Fortunately, in contrast to all of the above, two of the best translators, ever, see fit to hyphenate the word.  They bring it across in English as one-word, as punctuated-apposition.  (Maybe I should have read their footnotes and their translations more carefully.)  Everett Fox has the Hebrew word as "that holy-prostitute." Robert Alter has it as "the cult-harlot."  The ambiguity is so very important.  The word can go one way, or the other, and in this case both ways at once.

So let's hear a bit more from the good translators, in some of their footnotes on this word.  Fox has:
prostitute:  Heb.  kedesha, which in cognate languages may indicate a "holy" official, here seems to describe a woman who is similarly outside the usual constraints of family.
 Alter, at Deuteronomy 23:18 has:
cult-harlot . . . cult-catamite.  The precise meaning of these two terms, qedeshah and qadesh, is diputed.  There is no clear-cut evidence that ritual prostitution was practiced in the ancient Near East, though it remains an undeniable possibility....  Exceptionally, the female qedeshah is presented here before the male qadesh suggesting she was the more familiar type.  The story of Judah and Tamar in Genesis 38 makes it clear that qedeshah was some sort of more refined or dignified designation for a prostitute:  Judah takes Tamar for a "whore" (zonah); Hirah his emissary then refers to her more decorously as a qedeshah.  Since the root means "sacred," it is a reasonable inference that the qedeshah was either a woman who prostituted herself as part of the cult (in this case, a fertility cult) or a prostitute working near the site of a santuary who devoted part of her professional income to the sanctuary.  Since the pilgrim obligation to participate in the temple service was laid upon the males, the qadesh would in all likelihood have been a homosexual prostitute, as the translation "cult-catamite" is meant to indicate.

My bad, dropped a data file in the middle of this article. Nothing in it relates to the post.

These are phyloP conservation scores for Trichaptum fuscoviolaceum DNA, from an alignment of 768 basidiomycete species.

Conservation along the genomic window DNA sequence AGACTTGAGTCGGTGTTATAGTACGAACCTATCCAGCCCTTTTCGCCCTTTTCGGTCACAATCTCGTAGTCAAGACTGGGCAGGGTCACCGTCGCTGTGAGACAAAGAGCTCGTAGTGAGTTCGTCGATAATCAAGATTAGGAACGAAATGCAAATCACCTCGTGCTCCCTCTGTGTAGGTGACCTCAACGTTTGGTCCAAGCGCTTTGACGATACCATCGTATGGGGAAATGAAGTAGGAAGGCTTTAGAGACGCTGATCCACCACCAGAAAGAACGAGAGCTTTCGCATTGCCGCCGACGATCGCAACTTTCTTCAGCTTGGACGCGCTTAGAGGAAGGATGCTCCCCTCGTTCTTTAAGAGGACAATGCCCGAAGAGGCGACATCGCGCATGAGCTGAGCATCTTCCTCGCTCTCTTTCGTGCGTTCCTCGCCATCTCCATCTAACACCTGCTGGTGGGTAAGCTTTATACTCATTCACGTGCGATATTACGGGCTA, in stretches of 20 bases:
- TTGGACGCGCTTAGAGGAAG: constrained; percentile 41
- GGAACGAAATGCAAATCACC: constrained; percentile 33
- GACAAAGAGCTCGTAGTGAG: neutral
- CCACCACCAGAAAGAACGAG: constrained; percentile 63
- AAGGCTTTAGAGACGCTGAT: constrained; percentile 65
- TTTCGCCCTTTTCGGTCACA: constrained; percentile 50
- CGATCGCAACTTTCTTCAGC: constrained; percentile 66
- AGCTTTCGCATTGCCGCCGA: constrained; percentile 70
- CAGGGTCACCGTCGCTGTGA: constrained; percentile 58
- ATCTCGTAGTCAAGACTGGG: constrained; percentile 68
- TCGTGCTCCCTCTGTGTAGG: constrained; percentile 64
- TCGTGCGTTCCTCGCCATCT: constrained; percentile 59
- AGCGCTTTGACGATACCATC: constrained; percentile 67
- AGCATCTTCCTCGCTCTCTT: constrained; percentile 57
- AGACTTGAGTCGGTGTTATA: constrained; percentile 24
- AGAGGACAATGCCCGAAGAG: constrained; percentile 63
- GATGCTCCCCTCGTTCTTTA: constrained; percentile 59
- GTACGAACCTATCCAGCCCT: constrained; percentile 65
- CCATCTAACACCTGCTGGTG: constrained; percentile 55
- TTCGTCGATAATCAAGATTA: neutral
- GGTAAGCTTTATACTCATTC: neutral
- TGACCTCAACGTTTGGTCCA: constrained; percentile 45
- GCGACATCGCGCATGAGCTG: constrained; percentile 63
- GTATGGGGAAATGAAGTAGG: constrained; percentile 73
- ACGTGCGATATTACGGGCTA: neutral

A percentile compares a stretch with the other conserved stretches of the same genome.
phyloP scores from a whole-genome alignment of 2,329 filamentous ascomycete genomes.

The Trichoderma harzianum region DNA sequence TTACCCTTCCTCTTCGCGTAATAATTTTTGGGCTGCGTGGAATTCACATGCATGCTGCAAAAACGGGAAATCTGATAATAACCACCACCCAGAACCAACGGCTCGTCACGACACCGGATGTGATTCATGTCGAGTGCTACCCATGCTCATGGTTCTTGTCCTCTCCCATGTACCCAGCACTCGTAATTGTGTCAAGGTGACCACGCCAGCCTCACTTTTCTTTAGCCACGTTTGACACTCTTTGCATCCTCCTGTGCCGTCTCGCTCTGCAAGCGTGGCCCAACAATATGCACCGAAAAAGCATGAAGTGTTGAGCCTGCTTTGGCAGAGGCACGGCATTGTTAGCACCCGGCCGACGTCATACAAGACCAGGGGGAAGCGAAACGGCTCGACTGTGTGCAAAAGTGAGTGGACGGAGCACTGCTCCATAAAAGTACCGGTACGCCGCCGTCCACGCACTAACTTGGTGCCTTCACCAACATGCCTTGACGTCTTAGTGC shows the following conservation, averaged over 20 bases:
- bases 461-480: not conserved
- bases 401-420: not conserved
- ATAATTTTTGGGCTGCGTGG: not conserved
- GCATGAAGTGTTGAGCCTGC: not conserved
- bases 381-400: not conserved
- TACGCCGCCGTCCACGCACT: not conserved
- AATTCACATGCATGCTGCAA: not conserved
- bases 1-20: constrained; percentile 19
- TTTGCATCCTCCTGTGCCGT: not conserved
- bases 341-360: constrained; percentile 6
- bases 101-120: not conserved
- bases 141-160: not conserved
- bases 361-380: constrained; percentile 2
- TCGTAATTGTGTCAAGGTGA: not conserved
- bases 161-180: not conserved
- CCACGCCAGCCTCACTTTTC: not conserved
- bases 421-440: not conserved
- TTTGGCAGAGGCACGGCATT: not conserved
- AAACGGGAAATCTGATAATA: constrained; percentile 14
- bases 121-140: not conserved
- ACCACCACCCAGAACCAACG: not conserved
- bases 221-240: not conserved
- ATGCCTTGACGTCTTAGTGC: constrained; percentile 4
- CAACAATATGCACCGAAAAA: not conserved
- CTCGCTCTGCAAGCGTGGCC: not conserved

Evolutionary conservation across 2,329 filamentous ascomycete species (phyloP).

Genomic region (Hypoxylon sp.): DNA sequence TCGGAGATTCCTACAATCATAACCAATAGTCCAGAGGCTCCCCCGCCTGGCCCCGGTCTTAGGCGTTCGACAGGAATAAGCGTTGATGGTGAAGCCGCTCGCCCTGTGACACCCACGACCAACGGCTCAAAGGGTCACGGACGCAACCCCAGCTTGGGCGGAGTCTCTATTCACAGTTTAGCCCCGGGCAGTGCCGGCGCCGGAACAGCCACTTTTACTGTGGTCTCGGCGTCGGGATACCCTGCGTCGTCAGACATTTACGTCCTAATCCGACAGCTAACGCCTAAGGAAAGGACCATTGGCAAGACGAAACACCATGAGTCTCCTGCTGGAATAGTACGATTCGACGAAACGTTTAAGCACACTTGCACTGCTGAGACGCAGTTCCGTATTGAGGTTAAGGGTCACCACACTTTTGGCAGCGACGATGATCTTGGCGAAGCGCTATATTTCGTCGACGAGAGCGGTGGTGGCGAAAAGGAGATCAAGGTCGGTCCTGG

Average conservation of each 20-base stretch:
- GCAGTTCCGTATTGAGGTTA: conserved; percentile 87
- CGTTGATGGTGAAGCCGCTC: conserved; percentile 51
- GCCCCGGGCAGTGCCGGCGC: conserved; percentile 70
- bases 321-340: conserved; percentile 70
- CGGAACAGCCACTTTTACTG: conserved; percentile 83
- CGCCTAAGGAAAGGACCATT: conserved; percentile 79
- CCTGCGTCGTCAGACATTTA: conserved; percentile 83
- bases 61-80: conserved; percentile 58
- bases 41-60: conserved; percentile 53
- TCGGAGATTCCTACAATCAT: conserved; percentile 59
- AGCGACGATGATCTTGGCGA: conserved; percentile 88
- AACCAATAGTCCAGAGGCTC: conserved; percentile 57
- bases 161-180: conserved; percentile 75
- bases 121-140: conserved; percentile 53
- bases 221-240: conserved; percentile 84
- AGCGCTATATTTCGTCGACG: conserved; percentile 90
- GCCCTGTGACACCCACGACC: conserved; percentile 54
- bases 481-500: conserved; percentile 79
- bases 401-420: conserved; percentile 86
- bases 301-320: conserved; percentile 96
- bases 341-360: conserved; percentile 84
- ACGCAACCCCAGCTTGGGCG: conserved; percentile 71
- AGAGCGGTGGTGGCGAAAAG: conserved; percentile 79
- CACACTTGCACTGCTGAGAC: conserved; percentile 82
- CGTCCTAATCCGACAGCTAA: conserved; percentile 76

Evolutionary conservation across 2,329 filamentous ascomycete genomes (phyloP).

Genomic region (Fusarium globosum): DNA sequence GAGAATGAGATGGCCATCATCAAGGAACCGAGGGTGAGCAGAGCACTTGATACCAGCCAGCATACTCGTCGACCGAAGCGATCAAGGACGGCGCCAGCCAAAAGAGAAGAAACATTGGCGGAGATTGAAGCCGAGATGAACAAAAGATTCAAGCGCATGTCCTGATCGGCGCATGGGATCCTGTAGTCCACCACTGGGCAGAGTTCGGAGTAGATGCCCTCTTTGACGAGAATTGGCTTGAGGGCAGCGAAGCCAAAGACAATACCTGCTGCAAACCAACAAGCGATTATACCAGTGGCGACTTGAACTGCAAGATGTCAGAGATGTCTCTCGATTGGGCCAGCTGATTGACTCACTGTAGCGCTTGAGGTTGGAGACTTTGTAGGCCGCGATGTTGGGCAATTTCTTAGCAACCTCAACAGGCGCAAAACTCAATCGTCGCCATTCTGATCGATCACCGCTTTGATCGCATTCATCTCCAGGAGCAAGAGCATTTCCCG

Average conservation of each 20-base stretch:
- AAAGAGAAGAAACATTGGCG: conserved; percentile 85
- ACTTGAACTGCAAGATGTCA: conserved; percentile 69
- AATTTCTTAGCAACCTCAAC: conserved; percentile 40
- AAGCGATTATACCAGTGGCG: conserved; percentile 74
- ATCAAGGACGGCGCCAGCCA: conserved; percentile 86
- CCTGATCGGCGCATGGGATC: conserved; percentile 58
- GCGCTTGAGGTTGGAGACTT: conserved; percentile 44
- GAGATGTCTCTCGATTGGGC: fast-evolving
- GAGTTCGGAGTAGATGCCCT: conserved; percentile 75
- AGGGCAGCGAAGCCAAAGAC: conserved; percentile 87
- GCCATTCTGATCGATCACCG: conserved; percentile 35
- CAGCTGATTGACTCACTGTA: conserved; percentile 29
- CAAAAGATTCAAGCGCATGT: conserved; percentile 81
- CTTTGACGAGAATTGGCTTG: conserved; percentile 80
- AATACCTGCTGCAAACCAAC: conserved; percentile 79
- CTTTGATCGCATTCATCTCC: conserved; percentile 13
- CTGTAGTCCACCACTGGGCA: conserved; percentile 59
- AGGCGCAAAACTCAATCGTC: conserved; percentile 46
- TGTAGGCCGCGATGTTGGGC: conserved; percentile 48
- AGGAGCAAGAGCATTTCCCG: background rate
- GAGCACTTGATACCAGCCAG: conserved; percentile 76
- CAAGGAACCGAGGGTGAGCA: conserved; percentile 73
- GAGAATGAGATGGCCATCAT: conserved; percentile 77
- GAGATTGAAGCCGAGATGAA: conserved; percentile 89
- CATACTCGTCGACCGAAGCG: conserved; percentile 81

So, knowing what we don't know and the little bit we do know, then how would we like to read a Bible that tells us we're reading about Tamar, as "the loose woman" or as "the separated one" or as "the shrine prostitute"?

A better question is how would we like a translator like Everett Fox and Robert Alter to translate Hosea 4:14?  They haven't yet.  So why don't we in the mean time?  Here's the MT and then a Fox-and-Alter-like modifying of the Jewish Publication Society's translation:
א־אפקוד על־בנותיכם כי תזנינה ועל־כלותיכם כי תנאפנה כי־הם עם־הזנות יפרדו ועם־הקדשות יזבחו ועם לא־יבין ילבט׃ 
I will not punish your daughters when they commit harlotry, nor your daughters-in-law when they commit adultery; for they themselves consort in un-holiness with lewd women, and they sacrifice with the hallowed-harlots; and the people that is without understanding is distraught.
As we look at the various ways men have used women, and have used language to use women, it's somewhat curious how the language, as if it were un-holy, is sometimes so hallowed.

2 comments:

Jay said...

Act 15:20 but to write to them to abstain from the pollutions of the idols, and the whoredom, and the strangled thing; and the blood;


Leviticus 17:7 and they sacrifice not any more their sacrifices to goats after which they are going a-whoring; a statute age-during is this to them, to their generations.

Do you have any thoughts about what the porneia issue in Acts 15 is pointing at. a. temple prostitution b. whoring after idols/foreign gods c. incestuous/unlawful marriages

Wondering what word here in the meeting in Jerusalem (Acts 15)the Hebrew/Aramaic speakers are using that is translated porneia. qadesh.. zanut ??

J. K. Gayle said...

Yes, Jay. Great questions about the possible relationships of the words porneia and whore in various biblical context. Soon, I'll add a couple of pennies of thought.